# Speed up inference of forecaster through ONNXRuntime#

## Introduction#

In the inferencing process, it is desirable to speed up. One way to do this is to utilize some accelerators, such as ONNXRuntime.

Actually, utilizing ONNXRuntime to accelerate is easy in Chronos, that is directly calling predict_with_onnx (optionally build_onnx). In this guidance, we demonstrate how to speed up inference of forecaster through ONNXRuntime in detail.

We will take TCNForecaster and nyc_taxi dataset as an example in this guide.

## Setup#

Before we begin, we need to install chronos if it isn’t already available, we choose to use pytorch as deep learning backend.

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!pip install --pre --upgrade bigdl-chronos[pytorch]
# install ONNXRuntime
!pip install onnx
!pip install onnxruntime
# uninstall torchtext to avoid version conflict
!pip uninstall -y torchtext


📝Note

• Although Chronos supports inferencing on a cluster, the method to speed up can only be used when forecaster is a non-distributed version.

• Only pytorch backend deep learning forecasters support onnxruntime acceleration.

## Forecaster preparation#

Before the inferencing process, a forecaster should be created and trained. The training process is introduced in the previous guidance Train forcaster on single node in detail, therefore we directly create and train a TCNForecaster based on the nyc taxi dataset.

## Speeding up inference#

When a trained forecaster is ready and forecaster is a non-distributed version, we provide with predict_with_onnx method to speed up inference. The method can be directly called without calling build_onnx and forecaster will automatically build an onnxruntime session with default settings.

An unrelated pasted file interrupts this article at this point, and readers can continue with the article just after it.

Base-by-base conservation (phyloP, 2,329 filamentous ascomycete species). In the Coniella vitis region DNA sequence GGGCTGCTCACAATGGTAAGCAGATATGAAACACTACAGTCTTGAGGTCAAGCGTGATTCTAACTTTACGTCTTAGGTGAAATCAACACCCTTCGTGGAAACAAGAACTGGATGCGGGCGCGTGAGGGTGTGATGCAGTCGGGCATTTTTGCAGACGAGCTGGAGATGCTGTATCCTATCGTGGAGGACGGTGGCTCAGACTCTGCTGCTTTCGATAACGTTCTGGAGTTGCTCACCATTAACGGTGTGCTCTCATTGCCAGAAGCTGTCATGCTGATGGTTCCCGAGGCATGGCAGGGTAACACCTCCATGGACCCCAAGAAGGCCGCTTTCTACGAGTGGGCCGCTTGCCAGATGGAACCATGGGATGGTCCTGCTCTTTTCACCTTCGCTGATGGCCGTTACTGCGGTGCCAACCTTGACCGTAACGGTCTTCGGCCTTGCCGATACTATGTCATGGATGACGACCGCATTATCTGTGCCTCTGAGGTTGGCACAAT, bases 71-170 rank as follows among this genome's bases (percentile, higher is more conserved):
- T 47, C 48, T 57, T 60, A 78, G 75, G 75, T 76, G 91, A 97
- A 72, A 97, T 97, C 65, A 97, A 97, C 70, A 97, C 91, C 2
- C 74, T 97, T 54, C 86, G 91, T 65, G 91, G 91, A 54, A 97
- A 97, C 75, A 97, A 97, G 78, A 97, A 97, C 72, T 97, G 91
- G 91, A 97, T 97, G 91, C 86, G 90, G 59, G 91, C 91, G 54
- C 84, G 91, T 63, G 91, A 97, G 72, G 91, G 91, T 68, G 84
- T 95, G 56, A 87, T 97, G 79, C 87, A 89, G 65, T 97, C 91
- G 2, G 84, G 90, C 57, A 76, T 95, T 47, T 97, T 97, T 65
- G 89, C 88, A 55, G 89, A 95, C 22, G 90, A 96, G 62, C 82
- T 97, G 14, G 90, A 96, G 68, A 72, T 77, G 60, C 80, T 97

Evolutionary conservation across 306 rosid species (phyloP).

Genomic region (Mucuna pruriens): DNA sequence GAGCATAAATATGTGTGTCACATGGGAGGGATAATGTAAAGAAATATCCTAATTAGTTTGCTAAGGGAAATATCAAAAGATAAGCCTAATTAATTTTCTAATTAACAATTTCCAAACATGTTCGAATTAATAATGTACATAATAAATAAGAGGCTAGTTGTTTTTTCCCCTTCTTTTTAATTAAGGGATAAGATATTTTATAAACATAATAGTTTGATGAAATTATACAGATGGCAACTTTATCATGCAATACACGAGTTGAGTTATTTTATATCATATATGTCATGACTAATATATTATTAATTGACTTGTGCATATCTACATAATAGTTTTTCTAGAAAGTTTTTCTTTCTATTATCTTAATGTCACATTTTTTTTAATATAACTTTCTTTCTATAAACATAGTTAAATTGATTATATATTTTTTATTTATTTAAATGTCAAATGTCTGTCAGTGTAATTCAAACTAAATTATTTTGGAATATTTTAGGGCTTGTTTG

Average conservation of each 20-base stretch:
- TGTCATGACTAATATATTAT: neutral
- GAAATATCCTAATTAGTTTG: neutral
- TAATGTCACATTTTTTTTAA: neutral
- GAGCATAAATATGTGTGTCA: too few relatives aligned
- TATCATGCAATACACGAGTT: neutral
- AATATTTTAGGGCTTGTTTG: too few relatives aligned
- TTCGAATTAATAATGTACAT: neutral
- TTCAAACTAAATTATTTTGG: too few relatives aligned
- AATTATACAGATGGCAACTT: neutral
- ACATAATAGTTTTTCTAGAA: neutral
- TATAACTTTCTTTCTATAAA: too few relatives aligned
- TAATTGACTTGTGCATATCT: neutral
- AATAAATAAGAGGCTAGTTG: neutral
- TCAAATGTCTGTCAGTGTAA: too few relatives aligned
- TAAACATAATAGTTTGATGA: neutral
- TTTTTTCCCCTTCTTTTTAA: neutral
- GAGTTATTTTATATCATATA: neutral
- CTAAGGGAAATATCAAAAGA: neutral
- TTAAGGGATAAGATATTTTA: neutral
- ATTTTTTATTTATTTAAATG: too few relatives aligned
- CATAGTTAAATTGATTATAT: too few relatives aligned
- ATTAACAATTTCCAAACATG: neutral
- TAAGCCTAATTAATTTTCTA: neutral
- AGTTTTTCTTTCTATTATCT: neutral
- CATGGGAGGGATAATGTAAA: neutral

📝Note

build_onnx is recommended to use in following cases:

1. To strictly control the thread to be used during inferencing.

2. To alleviate the cold start problem when predict_with_onnx is called for the first time.

Please refer to API documentation for more information on build_onnx.

The predict_with_onnx method supports data in following formats:

1. numpy ndarray (recommended)

3. bigdl.chronos.data.TSDataset

And there are batch_size and quantize parameters you may want to change. If not familiar with manual hyperparameters tuning, just leave batch_size to the default value. Additionally, quantize can be set to True to use the quantized onnx model to predict.

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# get data for training and testing
train_data, test_data = get_data()
# get a trained forecaster
forecaster = get_trained_forecaster(train_data)

[ ]:

# speed up inference through ONNXRuntime
for x, y in test_data:
yhat = forecaster.predict_with_onnx(x.numpy()) # predict


Let’s see the acceleration performance of predict_with_onnx.

The predict latency of without accelerator and with ONNXRuntime are given below. The result “p50” means latency sorted to 50% in multiple predictions and the acceleration performance is significant.

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from bigdl.chronos.metric import Evaluator

x = next(iter(test_data))[0]
def func_original():
forecaster.predict(x.numpy()) # without accelerator
def func_onnxruntime():
forecaster.predict_with_onnx(x.numpy()) # with ONNXRuntime

print("original predict runtime (ms):", Evaluator.get_latency(func_original))
print("pridict runtime with ONNXRuntime (ms):", Evaluator.get_latency(func_onnxruntime))